The Algona Upper Des Moines from Algona, Iowa on March 2, 1892 · Page 6
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The Algona Upper Des Moines from Algona, Iowa · Page 6

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Wednesday, March 2, 1892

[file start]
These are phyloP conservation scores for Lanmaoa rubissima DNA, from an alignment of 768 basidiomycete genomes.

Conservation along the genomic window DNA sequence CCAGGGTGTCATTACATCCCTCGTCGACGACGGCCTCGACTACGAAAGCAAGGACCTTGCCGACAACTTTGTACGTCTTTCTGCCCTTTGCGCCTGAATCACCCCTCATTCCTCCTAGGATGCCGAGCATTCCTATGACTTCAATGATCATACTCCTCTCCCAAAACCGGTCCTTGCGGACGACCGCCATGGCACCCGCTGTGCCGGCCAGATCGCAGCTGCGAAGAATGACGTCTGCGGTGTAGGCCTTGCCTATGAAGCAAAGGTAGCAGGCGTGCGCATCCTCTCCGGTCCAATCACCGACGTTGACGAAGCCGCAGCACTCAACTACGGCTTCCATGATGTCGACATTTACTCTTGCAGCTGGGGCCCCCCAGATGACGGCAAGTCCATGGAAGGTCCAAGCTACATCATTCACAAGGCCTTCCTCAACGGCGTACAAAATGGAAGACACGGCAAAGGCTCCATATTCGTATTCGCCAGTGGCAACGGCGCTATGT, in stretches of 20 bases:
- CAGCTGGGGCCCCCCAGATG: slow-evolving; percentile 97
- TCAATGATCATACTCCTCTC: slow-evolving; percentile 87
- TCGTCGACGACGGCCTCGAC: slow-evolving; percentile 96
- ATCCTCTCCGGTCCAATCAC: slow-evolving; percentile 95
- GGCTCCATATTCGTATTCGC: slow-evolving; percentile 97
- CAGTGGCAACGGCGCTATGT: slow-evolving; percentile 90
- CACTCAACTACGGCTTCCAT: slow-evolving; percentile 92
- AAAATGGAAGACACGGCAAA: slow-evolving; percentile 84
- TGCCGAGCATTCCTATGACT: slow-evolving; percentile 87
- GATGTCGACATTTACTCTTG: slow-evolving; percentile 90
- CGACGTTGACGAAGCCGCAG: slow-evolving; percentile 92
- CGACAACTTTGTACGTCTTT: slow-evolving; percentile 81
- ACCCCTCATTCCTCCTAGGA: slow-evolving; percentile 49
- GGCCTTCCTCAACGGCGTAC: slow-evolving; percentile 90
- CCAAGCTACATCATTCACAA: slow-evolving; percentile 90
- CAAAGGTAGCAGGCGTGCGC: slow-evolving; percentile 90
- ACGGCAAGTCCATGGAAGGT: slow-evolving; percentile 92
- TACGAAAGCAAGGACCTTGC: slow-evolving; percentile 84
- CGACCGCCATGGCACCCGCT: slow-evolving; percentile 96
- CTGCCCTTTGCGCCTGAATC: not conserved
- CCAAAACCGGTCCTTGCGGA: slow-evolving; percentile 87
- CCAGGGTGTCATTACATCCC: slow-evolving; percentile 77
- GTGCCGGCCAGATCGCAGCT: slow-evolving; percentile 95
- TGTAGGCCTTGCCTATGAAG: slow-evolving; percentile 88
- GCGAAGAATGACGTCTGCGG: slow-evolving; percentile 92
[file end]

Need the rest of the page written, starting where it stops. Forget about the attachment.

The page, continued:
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TfiffitJPPlKDES AT ntm*. TOWA. ~' . MAEOH 2, MI33ISG. LIM3. T?here are about 325 students in the freshmait class at Princeton this year. Which is a largo increase over las year. Hon. Joseph E. Brown, of Georgia, bos been re-elected President of the Southern Railway and Steamship As aociation. Editor Rosewater of the Omaha Bee, who has been in Europe for some time, has been making a special study of the European telegraph systems. PHnce George of Wales the second tatti of the Prince of Wales, is an officer of the navy. He has lately been promoted to the rank of com*- mntuk-r. Walter Jerrold, son of the famous humorist, has written a new "Life ol Faradav,"_ containing much original authentic information about the great scientific man. A good bust of Allen G. Thurman has been secured by the sculptor R. H. Park, thoutrh it has not been finished up. Critic* speak higltlv of it however, in its present condition. The young ladies of Wellesley College are in rebellious frame of* mind because they are no longer permitted to use the pbra.se "I guess so." In future they must invariably conjecture. Miss Annie Corbin will receive from her father. Austin Corbin, on her an- proaching wedding day. a neat little check for a million dollars. That will be a practical "Bless you, my children.' f Don Carlos, pretender to the throne of Spain who is living at the present time in Venice, is said to be badly in need of money. He was .obliged, according to reports, to uawn his jewels a abort time ago. Jean Ingolow is now a grey-haired little old woman of 63 years. She is a, kind friend of the poor, and at regular intervals gives them what she calls "copyright dinners" from the proceeds of her books. John Archibald is one of the Standard oil magnates. He started as an office boy at Tilusvilloa few years ago, speculated successfully as soon as he got hold of a little money and is today worth $15.000,000. "Queen Olga, of Greece, who has just celebrated her 40lh birtlulav, became a grandmother at 89. The Empress Frederick became a grandmother at the sainu age, while the Empress of Austria attained that'dignity at 36. Elizabeth Robbing, an American actress,-who is achieving much success in London just now, was on the boards of the Bostou Museum for several seasons, making her greatest hit a few mouths ago in Ibsen's "HuddaGabler." King Alexander, of Serviai, did not impress the Purisiennes very favorably as far as his personal beauty weat. Hu has the physinue of his butcher ancestors, together with the rude yellowish-olive complexion of Natalie. Sir William Turner of the University of Edinburgh, who has made a careful study of the wluilu, calculates that one eighty fuet long, in order to attain a speed of twelve rniles an hour, must exercise a propelling force of 154 horse-power. A post-mortem was held over a valuable horse at Sherman, Mich. A half- bushel of tint; sand was found in its stomach. Feeding on short clover pasture is supposed'to be the way in which the animal accumulated the small sandbank. it is said that when Sarah Bernhardt visited the famous whispering' gallery near Kiama, on the coast of Now South Wales, her manager tested its powers by shouting: "Is not this a treat?" to which the. echo responded with: "Twenty dollars a seat." Dr. Charcot, the famous hypnotist, has a beautiful summer home just outside, of Paris, on the borders of lha Bois do Boulogne. The villa is said to be fairly wreathed' in flowers and shrubbery, and its eminent occupant betrays a love not only for this form of life, but also for animals. Princn Henry of Orleans, recognizing the fact that the chances of his Bucceneding to the "throne" of France are extremely small, has done the next, host thing and enti't-ed the ranks of the journalists. lu one of tin; latest issues of fioliiit, in Paris, the Prince has an article on '-China and Politics." Mrs. CarolinuS. Brooks, of Missouri, who attracted a good dual of attention at the Centennial Exposition in 187ii by her sculpture in butter, will have a full-length figure in marble of the "Sleeping lolautho" on exhibition at. the Chicago Fair. She still uses buttur for modeling, considering it superior to clay. Tho iiiiw Countess of Dudley is, according to .-ill accounts, ;i very beautiful woman, but to say that she is handsomer than thu dowager Countess, her mot.her-in-law, is .something which is dillicult to believe. Tin-, senior Countess is one of thu beauties of Europe, whoso churm.s only ripen and expand with age. Sigiicrd, son of Hondrii-k Ibsen, has become engaged to Bergliolt Bjnrnsoii, daughter of tilt) Norwegian litiuraie.ur. Young Ibsen is a physician, i)iiite well known in Munich, "where his father has, until lately, been residing for many years; and the bride-elect' contemplated a professional musical career. Thu wedding is not expected to occur in the immediate future. Michael Munkaosy, the artist, spent the greater part of fast summer at his custlu in Luxembourg. A part of his time was also passed at .Ne.nilly, near Paris, in superintending the construction of hi* now sludin. Munkausy in- 'tends to paint his great picture, '"The Conquest of Hungary by thu Magyars," in the uew studio. Hu has already ^Dished thu sketches for the painting." Fifteen keen and courageous Corsi- oana form the Czar's body-guard. They accompany the Czar almost everywhere, sometimes iu uniformj and have even to keep watch iu the imperial kitchen and occasionally act as cooks. Three of them can never be convinced that the wine has uot beeu dvuifsjed, and they insist upon tast- ing tresh bottles three or [our times day. .".••-'. WilHnm Waldorf Aalor's naent say Mr. Asior has .been a-nnnyed on Ac count «f the ceports which have a| pea red in several newspapers lately t the effect I hat he was about to give n his citizenship and reside in Londo permanently; and Mr; Astor has re quested him to say that he has no mor iutentiou of becoming a British subjec than any other man who goes- abroai for an iiuieUnite period. Von Moltke's wife was an English girl, Mary Hurt, and thu old man spends an hour each day in meditation at he tomb. There are five women and one man living at 162 jfcmhorst street, Toronto who slonp everv nisrht in their respec live coffins. • « "• General Butler makes no lecture talks because of his complete preoccu pntion by law matters and work ou his autobiography. There are five Taylors in the next House—one from Tennessee, one frou Illinois and three from Ohio. Thev are all Republicans. In a district between Seventeentl and Nineteenth streets. New York, live 100,000 persons, whore there are eight churches and 280 saloons. The Empress Eugenie is reported to be a heavy loser by"the depreciation in South American securities, as she hue invested very largely in them. A. M. Hart, who has just returned to St. Louis, says he knows several rivers iu Alaska richer in goid deposits than the tiotud Featner river, California. Bismarck's closest friends, creatures that care not whether ho is in roval favor or not. are two bjg Danish hounds that eat beside their Master at table. Mrs. H. McKay Tjwombley, of New York, is said to own' the finest furs of any belle in that city. She has one mantle of Russian sable which cost $10,000. Marshal Booth gives this succinct statement of the Salvation methods: "Scrubology and soapology, instead of thoolojry.in dealing with the submerged twentieth of society." Dr. Koch's consumption lymph is now known iu Berlin as "Koehine." Tho name is on every one's tongue in the laboratories, iu tlie hospitals and colleges, and ou the streut. Those who remember that Parnell is the grandson of Admiral Stewart, wUo commanded the "Old Ironsides" in the lighting days of 1812, will not be at a oss to account for the pluck he displays. John Ross, the present treasurer of ,ho Cherokee Nation,Bushyhead.Boudi- not and others of them" are college ;raduates,or have boeu educated iu the 3ast, and don't indulge in tho Sioux ballot. Father Time seems to be constantly casting flowers along Juan Ingelovv's lath iu lifu. The great authoress at 60 'ears of agu is described as cheerful and happy, with cheeks as round and rosy as a milkmaid's. It is said that tho almost universal mmunciation of the famous little lord, ?aunt-le-roy, is incorrect. Tho English amily of this name and tho Virginia iranch of the same family pronounce their uamo Faunlle-roy. Our biggest American sailing ship, ;he Shenandoah, is thu object of much merest in New York. She carries four nasts and is of about 5,000 tons displacement. Shu will ply between Now York and Sau Francisco.- Boston cultivates its public schools with masterly care. For instance, she i as taken n specialist in phvsical trailing from Johns Hopkins University— Dr. Hnrtwoll by name—and placed him with similar duties over her own children. Thomas Watson, one of the survivors of the. famous six hundred who, at the Imttlo of Balaklava, rode "Into the jaws of duath, into the mouth of hull!" is now in San Francisco. Hu is in straitened circumstances and is looking for work. ° General Charles F. Thompson,at, one Hum a Major under "Old Rosv," ami sub.seq.iit!iiily made Brevet Brigadier (leuoral for gallant conduct on the Hold, has become insane in California through dissipation and financial em- buLTas.sniDiit. No graduate of Vassar College has nvor been divorced from bur husband. Such is the statement of a man who married one of them, and who declares that the young- ladies who have been educated at tho college are thu best cooks in thu world. Vice President Proclor.of the Singer Sewing Machine Company, is reportod to be worth $25,000,000. He shared the inventor's poverty with him, ami afterward married his daughter. 'Singer's original capital was $50, which grew to be §30,000,000. Mr. Krikor Hagop Basmajau, of Philadelphia, is to be ordained as a Baptist minister. It is said that .some men owe much of their fame and success to their unique names. If that be so, Mr. Basinajaii will have a brilliant career in the ministry. The English crown is made up of diamonds, rubies, sapphires, pearls and emeralds, set in silver and gold bands. It weighs thirty-nine ounces anil five penny-weights, troy; in it there are 3,452 diamonds, 273 pearls, nine rubies, seventeen sapphires and eleven emeralds. The Dakota Bad Lands comprise a country about lifty miles long anil wide, and so rough'and broken that it is almost impossible forahor.su to go through it. Hills range from fifty to 500 feel, in height, and in some places it is ditliciilt to travel more than live miles a day. Col. Richard Dale of Philadelphia is the possessor of the sword presented to John Paul Jones by Louis XVI. ami many of Jones' letters and other relies. Col. Dale is the grandson of Commodore Dale., who was Jouus' First Lieutenant iu thu action between thu Bou Hoiume Richard and Sin-apis. Lady Caithness, Duchesse do Pomar, has applied to the French authorities for permission, to erecU statue of Mary Queeu <if Scots on a site adjuuuiH to hue house at the augle of the Rue Bruiuou- tier and tire Avenue de VVagratn. in Paris. She has commissioned the sculptor Ringel to execute the statue. With the death of Senator de Lafayette, the famous family has become oxtinef. The last bearer of the name recently remarked: "The family is all but de:id. But what does it nintterP Our name will be forever associated with the greatest Republic and most powerful nation the) world has ever seen, America," The Empress of Russia ia now 43 years old. Russians say that she has not the capacity of the Princess of Wales to look considerably j'outager titan her years* The chin begins to double, and the cheeks have long since taken a comfortable expression. Her figure also grows matroulv, though still she is an indefatigable dancer. A good cat story, illustrating the sagacity of the felines, is told by agen tluniau who saw the occurrence. A cat saw a nit run out from under a stable and snok shelter in a woodpile. Tommy followed his ratship anil tried to reach him, but could uot do so. Finding thut his efforts were in vain Tommy scratched his head and hit upon au idea. Leaving the woodpile he went off a short distance, informed another eat of what was up, and the two wont back to the woodpile. Tommy No. 1 stationed Tommy No. 2 at the place where the rat had entered the woodpile, while lie climbed upon the wood and began scratching. This frightened thu rat out and lie ran into the chops of Tommy No. 2. who had boeu expecting sueii an occurreuoe. THE BELLES OF AFRICA. How tlin III-nut.Inn of Ihn Dark Continent Array Tlir-minlr** In Cicatrices. On the walls of the s'mall room of Explorer Herbert Ward in London are divors sketches of tho beauties of Africa. There is a sketch of-a woman of the Bakongo— a woman of the Oupotos —one of the most savage tribes of the Great River. Iu this sketch the face is disfigured !>}' a series of cicatrices, making it as hideous as can be well imagined. This form of tattooing is produced by making wounds in the flesh of about half an inch iu length and never allowing them to heal properly; when they show a tendency to do so tho Oupotos pull them roughly mart; the result is a line and a conglomeration of liuus of soars, horrible to behold. ' The Oupotos, he tells you, in their cooking arrangements are not altogether suggestive of a Parisian cordon blue; it is not quite nice to sit down to i dinner company where the usual nee.klace is composed of human teeth, leithor is the pariah dog as savory as might be suggested. As to the treatment of women by the natives, and particularly by the followers of Tippoo. to give one instance .ake the story of Sapenia. as told bv Mr. Duane to Mr. Herbert Ward. "Sapeuia, thn daughter of Kassongo, lad been given to Tippoo Tib as a )ledgo of friendship by her father, but she. - being of the. Wachongera-meuo .ribe, was ill-ireated by the" Arabs, so nuch so that sho ran away to us; on icing- examined ho traces of ill-treat- iient could be'discovered, and, as Mr. )euno had no ri<jht to interfere where here was no ill usage, sho was cou- luctod back to her Ara-b master. After i few days she came to us again with ler back covered with lashes from a vliip and her body covered with Druises, telling us that she had buon erribly flogged. "Wo kopt ner, and some davs after, vhen her tyrants came to seek her. Mr. Duana told Ilium that he could uot liiukof letting her be taken back igain to be treated with suoh brutal •iolouoo; that he was sent to the couu- ry to see justice done; and that, us 'epre'sent-.itive of the Congo Free State, le intended to do his fluty. It is •nther unfortunate that this woman houlu have paid back the kindness hown her with particular ingratitude. Sho might have been of the greatest iso—only never VTNS—to the British in Afrira." Craun' Eyes for Acid Stomachs. Crabs' eyes are employed to some xtent as a remedy for aoid stomachs, .'hey are not actuality the eyes of ihu rah, but simply small concretions of ime found in thu stomach of crawfish t tho time when they are about to :ast their shell and make now onus. It s supposed that those concretions are iiguod by nature to provide ma- erinl for new shells. At all events, aviug been deposited originally by nimals. they are more readily absorb(1 into the human system. Before bong administered as modicum they aru nilverised. Oyster-shells are used in precisely ho .same way, and for thu .same pur- use, being prepared preliminarily >y washing and pulverizing. Tho i>ul- orizud shells are placed in solution in valor, the heavier and coarser parti- les falling to the bottom. Bvpour- ng oil' thu solution thus obtained and •orinitiing it to precipitate suuh line articles of limn as it still retains,an exceedingly line deposit is at length secured. Cuttlefish bonus, from sepia fish of commerce—-the same that are used for birds—are ground up and used in the same fashion and to servo « like medical usefulness. Hiw Request. Tears ago a man of considerable literary attainments and fairly good sense was crossing the plains, who'll hu was thrown from his mule with such violence that hu was for a long tlmu insensible. By the use of whisky and other rough measures hu was finally restored to consciousness just as he was passing to another and better world. Looking solemnly upward into the tearful faces of his" friends and economizing a moment in the matter of breath, h« silently signilittd his wish to utter bis last words. A dozen ears were offered to receive them: "Don't put any pool ry into my obituary," h» said. — Sun Francisco iSwimiiMr. TIW DID NOt PAY tHE DUTY. Cnnlrt Wot?** Arr*«*«» 8innRell»<r, "I want 'tb have restedf" exclaimed two ruffians Rf- a bttrlv Orman ** •' An immense conooru for the manufacture of sa'lt. soda ash, bromidu, and other ehemiifals, is to bu started near Charleston, W. Va. Thiu-.ompuuy lias UJ. 500.000 capital. au d wUleiuulov l.OOU uieu. v J IU3LUH* C-A^J. »».•»••-•- • i " ,, . angrily, as he rushed into a police-station on the East side the other day, savs tlife.N. Y. 'L'rikiuK. ""What for?" asked the sergeant at the desk. ••Smuggling." was tne answer. ••Where are they?" "Don't know." ••Who are they?" "Don't know." "How do you know they are smugglers?'' "They told me so." "Tell me till about it." "Well, I keep a saloon in Second avenue. The other night two Spanish looking men came in.ordsred beer am sat down at a table, on which they placed two*bundles. While they were drinking and talking one of them step! over to me and says: • 'Do you know Jacob Sprinkel hoimerP" "'No.' said I. "Then he weut back and tulkox again with his comrade. By and hi he stepped over to me again and said '"Sprinkelheitnor keeps n cafe in Second avenue, but i hat his card lost It is very bad for me. Wo are twc sailors who have just landed from Cuba. We have a lot of fine cigars gran 1 cigars, for Mr. Sprinkolhcime brought'. Pure Havana, srran'l Thev paid no duty. We sold a lot Sprinkelheimor on our last voyage and he a lino thing out of them made Now wo have him lost. It is too bad Can you help as? Must we all thes fine cigars, gran 1 cigars, pure Havanas back to Cuba take? It if too bad They are grim 1 and cheap—so cheap. "Well, just to help them out " "You bought a lot of cigars your self," broke iu the police sergeant. "That is so." "And they turned out to be comtno New York tenement-house two-for fives." con tin nod the officer. "That is true, my friend," said th Gorman with a deep sigh. "How dii you find it out?" "And you want them arrested fo smuggling?" "They ackuowledged they wer smugglers." "But you bought tho smuggle' cigars. Now, you're as much of smuggler as they^ You must bu ar rested too." "Meiu Gott." gasped tho astonishui German, who had not looked at th ease in this light. "What shall I do? Then, as a bright thought struck him and ho seemed to sue a way out of th difficulty, ho said: "But they didn't smujrgie thos cigars after all, sergeant." "Then you can't have them urrestu for smuggling." "But can't I have them arrested fo swindling me?" ••Not when the bargain yon though you were making would have s wind I'ei thu iroverument." "Douder uud blitzen," grumbled th boor-sollur. as ho turned away, "thn is tho way that rogues prosp'er, an honest men, like me, their bard-earne money see. mit white wings qnickl away Iligen." A DINNER FROM CANS. How Penplu MHJ- Dliin Without, thn H« nf Cooks. Such an advance has boon made it late years in canning all sorts of still that ono can now obtain a whol course dinner, from soup to dessert, ii tin. says thuN. Y. Times. Tho variety of soups that aru now canned so as be ready for consumption with ver\ little trouble as to heating is remark able. Quo may select from this lis tomato, mock turtle, ox-tail, con sommo, julienne, macaroni, okra gumbo, gruen turtle, ehiekun. pea beef, bouillon Maggi, vermicelli, liiul lagatawny. clam broth and clam chow dor. All tin-so soups come in cans and, with nothing more to bo doui than a littlu heating, are roadv for the table. If ono dous not care to begin his din nor with soup, he may do so will oysters. Those come iu'oans, and ono may have either saddle rock or him points as he pleases, or both. If ho prefers clams to oysters, he can have them, for little necks are now (lone up M well iu cans that they may be hai at hand always. For iish ho maj choose from bloaters, fresh mackerel, fresh salmon, whitolish and brook trout. Incidentally, for relishes, he may Imvu olives, radishes, and even celery. When it comes to moats, vvo find a vast variety. Roast chicken, roast turkey, roust bouf, hum, roast lamb, roast mutton and roast duck are all canned. Tho vegetable list comprises asparagus in a half-doaeii varieties, corn, tomatoes, peas, .succotash, spinach, squash, potatoes, Boston baked beans, lima beans and slriii"-- less beans. For game ho may have pheasant, quail, partridge, grouse woodcock, suipo and wild duck. Bv this time ho may bu ready for his dos"- sert, and for that ho may'ohoo.se from all kinds of fruits, jollies, marmalades, or fcusjlish plum-pudding. The last not only comes in cans, but is ovou accompanied by tho nueussarv sauce. Otliuv things that are canned and mav be made to lit hero anil there in a dinner are lobsters, chicken and shrimp salads; sardines and deviled crabs that are not only canned, but are sold with tho accompanying crab-sholls, so that tho deviled crab may be sorveci just as thou-fh it had been" picked out and especially prepared for tho oeca- HIOII. In addition to this lint, there are to be found in cans and roadv for con . ^minium codfish balls, greim turtle .lerriiig. smelts, lamb's tongue, boned turkey boned ohiekmi, ,* lou , r ' ( chipped beef, smoked hoof, ham saus- There are also trim je,ii«?s roses. There are a -..,,,, . everv kind, and fruit- preserves, jama- tlie barb and butter. Mince-moat and desic- made his . cateti cocoanut likewise come in cans. With the extension of the food .stints oanned there has- also comu au im- Whereas - uliiiikon. ham, l»| wlur ,{ n({ potted duck, chicken, ton-mo luiu, and turkey; Boston l,row"i 'f all turkey Tho list of canued fruits includes an- ft =£ SS^^-Js- &^p&~«.c.^Ba '' «l«'Berries, and eyou preserved UaiJIItXI uicio im<7. .*•"« - rirt- .provement in-thu cans Used. ' Whereas it formerly |pquir«d a great deal o£ trouble to open a tin can of any sort, this difficulty has been overcome by a simple thoughiciiriotts device; Around the can is soldered a strip of tin. one end of which may be fitted in a key; by turning this key the soldered rim is twisted off without. the least trouble and the cau is opened for use. Many people may not like a tin-can dinner, but those who oat such a dinner, either from choice or necessity, certainly can not ootupbtiu of the variety or quantity of the food at their si;vvice. A KENTUCKY PICNIC. Nothing bat a BrnM n "Colonel" Band Would Bring to Town. I was riding along the dnsky road leading south from Manchester, Ky., says a writer ia the Philadelphia Press, aud had left that town some throe miles in my rear, when I struck the house of a'buckwoodsman, buill on the edge of a deep forest. The house, which stood a little buck from the road, surrounded by about half an acre of load, was built of rough hewn logs. It contained but one room proper; but just where the peak began a ceiling of some cast off boards had been put up, thus making a sort of loft or second story, which was reached by means of a ladder constructed of fence rails. Into this house, iu some way. was crowded the "Colonel's" family, consisting of himself, his wife and six children, ranging iu age from 8 to 13; the latter scampered away in different directions as I drove up. I opened the conversation by asking lor a drink of water. "Siitinly, snh." replied the head of the family, who lay stretched out on a bench ut the door. "Surah, bring dipper of watah for the gent'lmun." While I was drinking tho water tho Keutuekiun surveyed me lazily from head to foot. Finally, after a few minute's sileuce, he asked: "Bin to town?" "Yes." I replied. "Anythiu 1 doin' up thar in particular?" he inquired, without raising from his reclining position. "Well, yes," I answered, "things •re quite lively up there this morning." "Bo tharP Wha'a a-goin 1 on?". "They are holding an election, I believe." "Huh!" ho exclaimed. "That &11 reckon Bill McQueery'll be 'leetec agin. Hain't had no opposition sense the wah. Nuthin' else doin'?" "Well," I said, summing up tht lending events in my mind, "there ii to be a salt) on Judson's place thii morning." "Niuher sale? That's the tifil sense tho fust of tho yeah. Don't guess thar's eny use gain' to a sale 'thou' money. 'Rockou I'm best jist whar am." ' 'I am afraid there will be troubli between Sum Husgars aud Colone Clayton," I said, trying to flud some thing that would interest my host little. "Clayton called Hugo-ars whisky funnel this morning and Hti gars is hunting him up with the iuteu tion of shooting him ou siirht." "Uni? Let'em shoot. I'm best whu lam." "Oh, y«s! Your representative Samuel Roarer, is going to deliver address this afternoon at the cour house." Whutl Sam RoarerP tf ho tor blow agin? Settles it! Now"l do stay just vvhar I am. Me an' Sam can't hit it. He talks too much, au sense he's bin to Washington he can' take a drink of whisky 'thout water. "And they aro going to have a bant at tho meeting." "A whut, misior?" be shouted springing from the bench ;»nd o-azin< earnestly into my face. "Whut dn you say thoy wore goiu' to huv?" "A band—a brass band—." "Oh. Lordy!" shouted tho Ken tuokian. "an'I won't be thar to hear "Oh, yes! By tho wny." I said. uu you remember Pete Dascher, the horse thief?" "Du I remember Poto Daschor! \Vall, mibtur. he Ink two of tliu best horsos in tiio Stato to remember me " ••Well," I replied, -they've got him. I heard some whispering of a lyuchina- us I came away." ° "Great Clay!" shouted the now thoroughly excited backwoodsman "A brass band an' a horso-thief Ivnchin 1 ill one day. You be'int fooliu'" suh?" •Oh, no." . 'Settles it! Reckon I'll live to stand sum lUu-er's blowin' for the sake of he music an' the lynchin'. Sarah, tog the younguus an' yourself up an' brin* my meetin' coat an' hat. We bu a- goin tor town, er bust." As J drove off hu shouted: "Thanks mister, fer the news. This is tho first picnic we've had fer a year." THERE'S MILLIONS IN BARBED WIRE. The HamblH Way In Which I, lvo »tor Ell- worn! H,, Ban HU Greiu Fortune •i'lil V"0£ 'JT-r h68 . ._. tlie barbed -wire man of Do " asked money ;riin acquaintances. one nf i "Well, y.1 .Welve or fifteen year* aim making a little wire in his"!},,,™ <thop..putting the barbs en witha» of pinchers. One day .a Cnlipll] youTig men stopped in his shop to ">ut of the rain, and as they the wive looked like a good t^ usked Ellwood to send them road selling it. After a weok's'i .hey came in and compared Both had found the wire a {jre» everybody wanted if. But they pretty shrewd boys and thoy fi ; up between them to fool Eliw ( When he asked how business wag i showed him a few orders an their heads dubiously. -Not it.' 'Butter try again.' said 0,,,, 'Well, if you'll givo im a tive-yoat M tract on Missouri, Southern Iowa,! kansas, aud Texas we'll go outandj what we can do.' •Ellwood agreed and one of | young men started for Texas. In. week ho sent an order for a cnrlnadf wire. Ellwood was astonished, would take him a month to i carload. Ho carried the letter his bank. 'Musi, bo some said. 'No, 1 said the banker,'it'sp!4 He wants a carload.' 'Impossibly replied Ellwood, 'I'll telegraph fci« Thu reply came: 'Yes, a carload,Ij make it 'three carloads. Ship quit Again Ellwood went to his 1 Ho was puzzled. It seemed „ hoax to him that any one should thriie carloads of wire. Pri-poste The banker finally convinced hint order was genuine. 'Mr. Bmiki said Ellwood. I'm a poor man. worth two or three thousand dul How much can I draw on this, for on 1113' reputation aud my |)HcisP' -Fifteen hundred dolid Good. Give me $601) now.' I mm- [HI i wood was on hi* wn Chit-ago. In two weeks ho was ing barbed wire by machinery. 1 years he was worth $1-1 Onii.iH] ~Aur/n.if /- Chronicle. The Loyal Snrviint. oretta A prominent member of the Gun nobniiy ia very intiuiaiu married to a young aud charm wife. Not lousr since lierr von.Ji helit-/,. -Allied is ins u-.iuie. gavu servant a irol.n and :i bnnqnul. to oar to tlie aciress wil.n his o.niiplimunts "I rely, Jdhuuii. on your said th(.' noiiluinau. "Y-'ii may wi-li do so," replied failhiiil xsrvniit. "for f ui'vu any ilisr(!puiabi(> ir.'iii.-.'iciiuiis I manage for my ••mpluyi.-r-. Ask wife if I am not to bu relied mi in fair- of ihi» ishsiracter." — tiuckx tin. IMPORTING N10SE SONG 3IROS. ^S I'K.lmj mi IC.x-unpi*. ' Sh,(..« 1|;iv |.-iillinv. IVhl I ho saddest thing I saw in a journey to tho Wasi was the old-fashioned rail •eiioe in Pennsylvania. Ohio, Easluru Indiana, and Southern Michigan. How cruel of lale not (o permit "the wire once to b... invented 200 years before I was. Probably enough labor uu d mihor have boon wasted i,, thu buikl- ng of the old -worm" foncos in the last to pay off lifty uiuiol)a i debu |jk oiiis. It makes one almost woup to ''k of the baeks ihuf have I eon broken, of the Uuiulu worn out the trgiiis sapped, tho boys kept ' oliool-iu fellin-jiroos, splittin Irivitu- • • • Tiiu -iiir-cuss which has attctuded introduction nf the German s-anjr will bi.> rue. means of brintjiuir more birds hcre.and Oregon will be example for older .states in thKs m.-itti says thu Purl land Oi-cijonuin. wonderful increase of tho Chiimsiiji pheasants brought, here, by Jndyc 0. NO Denny, combined wit'n tlie impiirtatiss^ of song bird.-i. has done, more tn call :'«.?< toulion tu Oregon than anytliii:<;i;lsn^ which thn same amount of money l^ffl boon expended. The society for ii?r porting song birds i.s prepar'ingto haSfa a lot moro brought here. ' ™t Seid Back, thu well-known Chiiujne mer»hant. who has- been about. Uvonfk-yi onu years here,, and has prospered (ly<M yond his expectations, thinkiiiir ho mslflpl some debt of gratitude to this stale,l^ 1 *' ordered a lot of song birds broi over from China on the Coloma. which vessel he is a part owner. $ told the steward to buy ami brin" o*J a lot last spring, hut "the fellow afraid to chance it, fearing the bi would die. "What • difforenco w. that make to von?" said Seid B: when told why his birds did uot -co "I told you to bring thorn. I pav them, you take good care of tb••-•".• thu passage.aud "if ihov diu it v" helped.'' ' 'p So tho steward has instrmf buy and brino- over M'll the eli , birds or Tiunstin larks, and aiAj soug birds he can find in Houg'U anil if he has good luck and getsf here alive we shall have the d ' ants of thu birds whose swe.et delighted the ears of Confucius , ing here the descendants of the which sang in a most heilige mat to the Germans who destroyed Vi aud his legions long before Ami* was invented or even thought of. j tho Chinese birds do not sing in Chi? thoy will probably have no"noro sli| and stouos thrown at them thau'' German birds. ' Our English,Scotch and IrisholtMf" should follow tho example of our ff ami uiau anil Chinese citizens out some specimens of tho I; "linnet" mavis, merle and otlior t soug birds we veail of under ditfeJ names as natives of the British IsleV . forgetting tho banshee, which ia i arly au Irish bird. Booming the Son; •MI M usiurn tarmur wants a fence barb d b "- yS U ' f '° W P ° 8ts Ulul> u lot °f costs |80. growing timber not hire a man owu he out the of I heard a good storry ecentlyi lawyer uud city official who muk«il queut appearances in the minor col , aud who possesses lusty lun«-s and,* power of creating a favorabTu Imp ' sion when laying d owa j aw ^ iiis father loses no opportunity toi ten to the son's eloquence anil ti vunce thu family fortunes. FreqUJ ly when his sou has been ease hu has beeu knowu'tociw uiuoug tho adiuiring speulatow), S! m : , "^' llat a strong ai-gu ' "What a line speech!" "Who brilliant young man? 11 "Wua&f rising lawyer?" and thus eudew arouse int.;rust iu the cion of his I But one day as he was going| this fashion hu was heard by who knew both father and so| thus rebuked him: --Get alougl old fool! Don't vou know voitf When u father doesu't'kn sou he must be in a senile " U is needless fa add Ih stopped the bio wing of the fu lor the time .hdug.— Brooklyn